While Adobe has so many great products, I really feel that Connect Pro is the best educational tool in their arsenal. With it you can demonstrate any program as we often do with our AEL meetings. You can bring in guests to speak from any where in the world and excite students about topics with collaborative projects. Adobe has also made some very great pricing structures for K-12, making it a bargain in tough economic times.
Waiting for Superman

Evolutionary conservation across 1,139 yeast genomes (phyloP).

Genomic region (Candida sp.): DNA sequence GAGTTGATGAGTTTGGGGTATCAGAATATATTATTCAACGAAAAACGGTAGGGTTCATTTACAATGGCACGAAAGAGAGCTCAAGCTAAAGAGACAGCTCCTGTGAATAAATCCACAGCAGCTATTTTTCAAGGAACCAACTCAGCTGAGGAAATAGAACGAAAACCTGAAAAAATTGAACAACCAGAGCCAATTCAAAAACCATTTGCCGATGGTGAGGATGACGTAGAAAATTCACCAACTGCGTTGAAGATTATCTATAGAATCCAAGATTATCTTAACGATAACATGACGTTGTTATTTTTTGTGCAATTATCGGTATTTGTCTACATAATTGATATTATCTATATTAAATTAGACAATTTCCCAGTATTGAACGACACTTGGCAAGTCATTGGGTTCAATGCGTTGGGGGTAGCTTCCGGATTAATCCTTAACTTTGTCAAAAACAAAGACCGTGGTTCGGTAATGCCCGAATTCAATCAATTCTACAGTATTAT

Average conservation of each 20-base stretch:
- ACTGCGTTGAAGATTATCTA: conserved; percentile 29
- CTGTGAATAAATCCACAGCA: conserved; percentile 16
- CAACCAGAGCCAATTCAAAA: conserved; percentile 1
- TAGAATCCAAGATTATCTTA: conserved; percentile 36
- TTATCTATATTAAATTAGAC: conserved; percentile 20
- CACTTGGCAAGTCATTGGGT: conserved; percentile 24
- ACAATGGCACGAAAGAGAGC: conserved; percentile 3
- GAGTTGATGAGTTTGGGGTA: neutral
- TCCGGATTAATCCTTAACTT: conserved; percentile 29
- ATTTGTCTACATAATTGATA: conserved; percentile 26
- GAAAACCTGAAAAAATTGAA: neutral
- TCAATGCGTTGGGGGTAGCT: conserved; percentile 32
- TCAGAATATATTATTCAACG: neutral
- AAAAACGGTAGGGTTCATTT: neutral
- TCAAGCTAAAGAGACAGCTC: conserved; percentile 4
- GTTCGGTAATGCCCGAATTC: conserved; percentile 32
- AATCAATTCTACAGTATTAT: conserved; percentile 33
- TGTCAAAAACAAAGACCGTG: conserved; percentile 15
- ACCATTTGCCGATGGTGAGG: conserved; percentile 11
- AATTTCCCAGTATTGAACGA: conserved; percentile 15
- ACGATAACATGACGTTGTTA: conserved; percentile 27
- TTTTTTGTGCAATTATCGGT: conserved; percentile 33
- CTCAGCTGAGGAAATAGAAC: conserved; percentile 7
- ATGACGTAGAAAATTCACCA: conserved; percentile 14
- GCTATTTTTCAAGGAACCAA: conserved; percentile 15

Schools across our nation are facing a dropout crisis. The cost to our nation both in loss of potential for learning, unemployment, government assistance, and becoming incarcerated is high. Creative student driven projects using technology tools provides them with a platform to develop their own voice, a self-concept, a reason to learn and grow and find personal success. The student may get an “A” out of the class he or she has a connection and passion for and carry this momentum of personal enlightenment all the way to graduation. However, many of these same students who find a spark buckle under the load of graduation requirements, academic, career/college, and personal/social challenges while in school. These same students may be identified as students at risk of dropping out, they may need additional school/community interventions to make it through school, and continued monitoring of their progress towards graduation. These vulnerable students may find a strong connection with a gifted teacher in real-time while in the classroom, helping them not fall through the cracks. However, the school system they may be connected with does not have the technological infrastructure and software products to help the whole school staff and the community to identify them at an early age, recommend interventions based in research, and monitor their progress towards graduation. A Superman and/or Superwomen (RIA) developer could be out there to bring real time information to the school system, develop an early warning system, provide a display system to monitor the whole student while in school, and link interventions to research. The idea is to put new innovative RIA applications in the hands of students, school practitioners, teachers, administrators, superintendents, and school board members. Most of our schools are using student information systems that display or report student data as an autopsy. Online standardized grades books may be the closest example of real-time data, but academic student monitoring is only one layer to a complex set of analytics needed to carry out and monitor a school improvement plan. Is the idea of mining data and exporting it into an excel spreadsheet to be real-time monitoring of student progress (graduation requirements, test scores, attendance, behavior, GPA)? By the time someone mines the data and exports it into a spreadsheet and gives it to a school principal, superintendent, or school board member, the data has become outdated. The students may have already dropped out. The frameworks of Ajax and Flex and tools of Flex Builder and CS5 may be the superpowers needed for the next superman and/or superwomen educator. I will keep looking up into the clouds, waiting for an education superhero to bring us a new set of applications that can run, monitor, and alert us in real-time.